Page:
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30-year fixed mortgage rate reaches highest sustained increase in 40 years


By Jeff Lazerson



What I think: Mortgage rates are popping faster than a popcorn popper.

According to Freddie Mac the start of 2018 is witnessing the 30-year fixed rate reaching its highest sustained rate increase to start the year in the past 40 years. “Through May, rates have risen in 15 out of the first 21 weeks (71 percent), which is the highest share since Freddie Mac began tracking this data for a full year in 1972,” wrote Freddie Mac’s chief economist Sam Khatar.

“At a time when housing inventory remains extremely low, it's worth watching whether these higher borrowing costs lead some would-be sellers to stay put in their current home," Khatar said. "Inventory shortages would likely worsen if more homeowners decide not to sell out of reluctance of having a new mortgage with a higher rate.”

I think that is code for: only the folks that have to move are likely to move, say for a job relocation, divorce or perhaps retiring and downsizing.

Thankfully, Creative mortgage minds are bridging the rate gap for buyers as well as refinancers who don’t have provable income. And one particularly interesting mortgage allows for second homes and investment properties in addition to your primary residence.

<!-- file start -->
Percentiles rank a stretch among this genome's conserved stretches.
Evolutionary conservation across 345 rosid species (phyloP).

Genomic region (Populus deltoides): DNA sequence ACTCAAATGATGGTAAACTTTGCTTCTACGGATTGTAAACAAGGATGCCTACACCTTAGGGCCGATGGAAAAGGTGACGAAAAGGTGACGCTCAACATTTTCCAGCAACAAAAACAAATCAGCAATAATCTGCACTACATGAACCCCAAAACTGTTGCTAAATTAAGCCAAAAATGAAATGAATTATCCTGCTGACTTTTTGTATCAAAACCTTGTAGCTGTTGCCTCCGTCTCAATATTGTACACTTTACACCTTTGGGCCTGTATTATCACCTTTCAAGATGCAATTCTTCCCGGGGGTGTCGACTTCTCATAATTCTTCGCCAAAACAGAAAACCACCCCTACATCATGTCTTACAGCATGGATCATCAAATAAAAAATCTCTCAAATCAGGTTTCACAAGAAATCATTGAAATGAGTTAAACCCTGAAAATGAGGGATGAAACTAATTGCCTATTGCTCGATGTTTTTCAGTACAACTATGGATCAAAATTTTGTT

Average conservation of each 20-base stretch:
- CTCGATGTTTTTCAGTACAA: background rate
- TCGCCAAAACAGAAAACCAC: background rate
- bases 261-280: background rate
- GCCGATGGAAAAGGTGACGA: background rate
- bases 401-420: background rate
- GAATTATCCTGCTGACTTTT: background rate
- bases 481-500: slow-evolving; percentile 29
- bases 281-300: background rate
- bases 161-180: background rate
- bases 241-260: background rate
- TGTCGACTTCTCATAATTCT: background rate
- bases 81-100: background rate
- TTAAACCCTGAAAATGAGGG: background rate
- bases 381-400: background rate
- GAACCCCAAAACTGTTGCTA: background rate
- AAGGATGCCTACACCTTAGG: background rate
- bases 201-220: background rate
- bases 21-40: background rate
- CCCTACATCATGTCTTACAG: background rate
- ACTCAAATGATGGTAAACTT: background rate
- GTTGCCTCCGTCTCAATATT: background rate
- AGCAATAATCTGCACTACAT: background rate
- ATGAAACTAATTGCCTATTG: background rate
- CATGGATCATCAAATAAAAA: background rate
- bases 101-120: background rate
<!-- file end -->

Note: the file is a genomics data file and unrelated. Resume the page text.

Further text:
Using up to 90 percent of your business bank deposits over the last 24 months to qualify (most lenders allow just 50 percent of business deposits to be counted as income) a 30-year fixed rate instrument allows you to buy down the rate by one full point without any out-of-pocket expense. Certainly this is unheard of in my experience.

For example; let’s say you are buying a $1 million home and you are putting 20 percent or $200,000 down, leaving you with an $800,000 mortgage balance. The easier qualifying bank statement provides for a 30-year fixed rate at 6.125 percent (most adjustable rate bank statement mortgages are starting in the 5 percent range).

You can buy the rate down to 5.125 for 2 points. You can save your precious cash by financing the buy-down points into the loan balance (again, even on a purchase), not pay private mortgage insurance even though you are now over 80 percent loan-to-value and most importantly, qualify at a lower rate.

Let's compare: $800,000 at 6.125 percent equals a principle and interest payment of $4,861. The 5.125 rate on an $816,000 loan amount offers a principle and interest payment of $4,356, saving you a popcorn-popping $505 per month over the life of the loan.

Take the $16,000 buy-down price (excludes any origination cost) and divide by the $505 monthly payment savings. It takes just under 2 and one-half years to recoup the cost. After that timeline, you are saving some serious bucks.

My advice to every borrower is that if the buy-down can be recouped in less than three years (excluded any tax deductibility), then it's a good deal to be considered.


If you have questions or comments, please contact Jeff Lazerson by clicking here. For more great insight make sure to check out Jeff Lazerson’s Mortgage Grader Radio Show on Sundays at 10 am on AM830 KLAA.

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Jeff Lazerson - Mortgage Columnist since 2011